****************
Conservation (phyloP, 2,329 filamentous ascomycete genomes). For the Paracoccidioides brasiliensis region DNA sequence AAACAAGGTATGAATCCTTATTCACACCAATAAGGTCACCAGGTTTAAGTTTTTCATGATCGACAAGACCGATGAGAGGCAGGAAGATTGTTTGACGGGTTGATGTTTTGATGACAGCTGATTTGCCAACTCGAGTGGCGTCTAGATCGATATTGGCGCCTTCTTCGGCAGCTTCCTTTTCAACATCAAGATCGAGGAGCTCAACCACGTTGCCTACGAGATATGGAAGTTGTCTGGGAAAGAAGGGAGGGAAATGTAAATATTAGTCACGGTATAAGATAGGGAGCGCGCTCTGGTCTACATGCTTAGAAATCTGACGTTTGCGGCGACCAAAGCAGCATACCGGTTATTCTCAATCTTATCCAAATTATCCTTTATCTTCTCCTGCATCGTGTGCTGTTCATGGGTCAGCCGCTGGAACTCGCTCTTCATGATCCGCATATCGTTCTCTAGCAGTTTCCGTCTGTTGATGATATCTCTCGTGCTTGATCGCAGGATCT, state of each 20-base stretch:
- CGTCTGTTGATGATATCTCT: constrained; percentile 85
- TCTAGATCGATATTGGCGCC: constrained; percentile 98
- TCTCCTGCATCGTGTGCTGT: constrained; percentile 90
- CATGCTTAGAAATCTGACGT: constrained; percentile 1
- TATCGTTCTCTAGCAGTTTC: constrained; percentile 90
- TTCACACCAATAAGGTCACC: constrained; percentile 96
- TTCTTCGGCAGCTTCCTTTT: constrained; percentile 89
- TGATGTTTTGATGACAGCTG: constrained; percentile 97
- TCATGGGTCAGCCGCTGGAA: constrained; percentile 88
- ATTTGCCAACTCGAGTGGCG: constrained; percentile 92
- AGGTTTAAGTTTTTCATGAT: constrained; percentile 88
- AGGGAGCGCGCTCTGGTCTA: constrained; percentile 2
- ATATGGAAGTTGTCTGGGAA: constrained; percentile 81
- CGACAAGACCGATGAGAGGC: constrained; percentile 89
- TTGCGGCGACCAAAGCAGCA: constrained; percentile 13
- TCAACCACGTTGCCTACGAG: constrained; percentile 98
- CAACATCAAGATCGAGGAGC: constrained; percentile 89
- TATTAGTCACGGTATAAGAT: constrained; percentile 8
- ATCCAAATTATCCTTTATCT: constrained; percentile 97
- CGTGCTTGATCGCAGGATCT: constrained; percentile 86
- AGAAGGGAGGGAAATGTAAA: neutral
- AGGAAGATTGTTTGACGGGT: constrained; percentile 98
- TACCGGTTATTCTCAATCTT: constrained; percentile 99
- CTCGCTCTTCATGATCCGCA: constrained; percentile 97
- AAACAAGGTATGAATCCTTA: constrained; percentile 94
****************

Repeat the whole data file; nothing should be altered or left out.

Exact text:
Conservation (phyloP, 2,329 filamentous ascomycete genomes). For the Paracoccidioides brasiliensis region DNA sequence AAACAAGGTATGAATCCTTATTCACACCAATAAGGTCACCAGGTTTAAGTTTTTCATGATCGACAAGACCGATGAGAGGCAGGAAGATTGTTTGACGGGTTGATGTTTTGATGACAGCTGATTTGCCAACTCGAGTGGCGTCTAGATCGATATTGGCGCCTTCTTCGGCAGCTTCCTTTTCAACATCAAGATCGAGGAGCTCAACCACGTTGCCTACGAGATATGGAAGTTGTCTGGGAAAGAAGGGAGGGAAATGTAAATATTAGTCACGGTATAAGATAGGGAGCGCGCTCTGGTCTACATGCTTAGAAATCTGACGTTTGCGGCGACCAAAGCAGCATACCGGTTATTCTCAATCTTATCCAAATTATCCTTTATCTTCTCCTGCATCGTGTGCTGTTCATGGGTCAGCCGCTGGAACTCGCTCTTCATGATCCGCATATCGTTCTCTAGCAGTTTCCGTCTGTTGATGATATCTCTCGTGCTTGATCGCAGGATCT, state of each 20-base stretch:
- CGTCTGTTGATGATATCTCT: constrained; percentile 85
- TCTAGATCGATATTGGCGCC: constrained; percentile 98
- TCTCCTGCATCGTGTGCTGT: constrained; percentile 90
- CATGCTTAGAAATCTGACGT: constrained; percentile 1
- TATCGTTCTCTAGCAGTTTC: constrained; percentile 90
- TTCACACCAATAAGGTCACC: constrained; percentile 96
- TTCTTCGGCAGCTTCCTTTT: constrained; percentile 89
- TGATGTTTTGATGACAGCTG: constrained; percentile 97
- TCATGGGTCAGCCGCTGGAA: constrained; percentile 88
- ATTTGCCAACTCGAGTGGCG: constrained; percentile 92
- AGGTTTAAGTTTTTCATGAT: constrained; percentile 88
- AGGGAGCGCGCTCTGGTCTA: constrained; percentile 2
- ATATGGAAGTTGTCTGGGAA: constrained; percentile 81
- CGACAAGACCGATGAGAGGC: constrained; percentile 89
- TTGCGGCGACCAAAGCAGCA: constrained; percentile 13
- TCAACCACGTTGCCTACGAG: constrained; percentile 98
- CAACATCAAGATCGAGGAGC: constrained; percentile 89
- TATTAGTCACGGTATAAGAT: constrained; percentile 8
- ATCCAAATTATCCTTTATCT: constrained; percentile 97
- CGTGCTTGATCGCAGGATCT: constrained; percentile 86
- AGAAGGGAGGGAAATGTAAA: neutral
- AGGAAGATTGTTTGACGGGT: constrained; percentile 98
- TACCGGTTATTCTCAATCTT: constrained; percentile 99
- CTCGCTCTTCATGATCCGCA: constrained; percentile 97
- AAACAAGGTATGAATCCTTA: constrained; percentile 94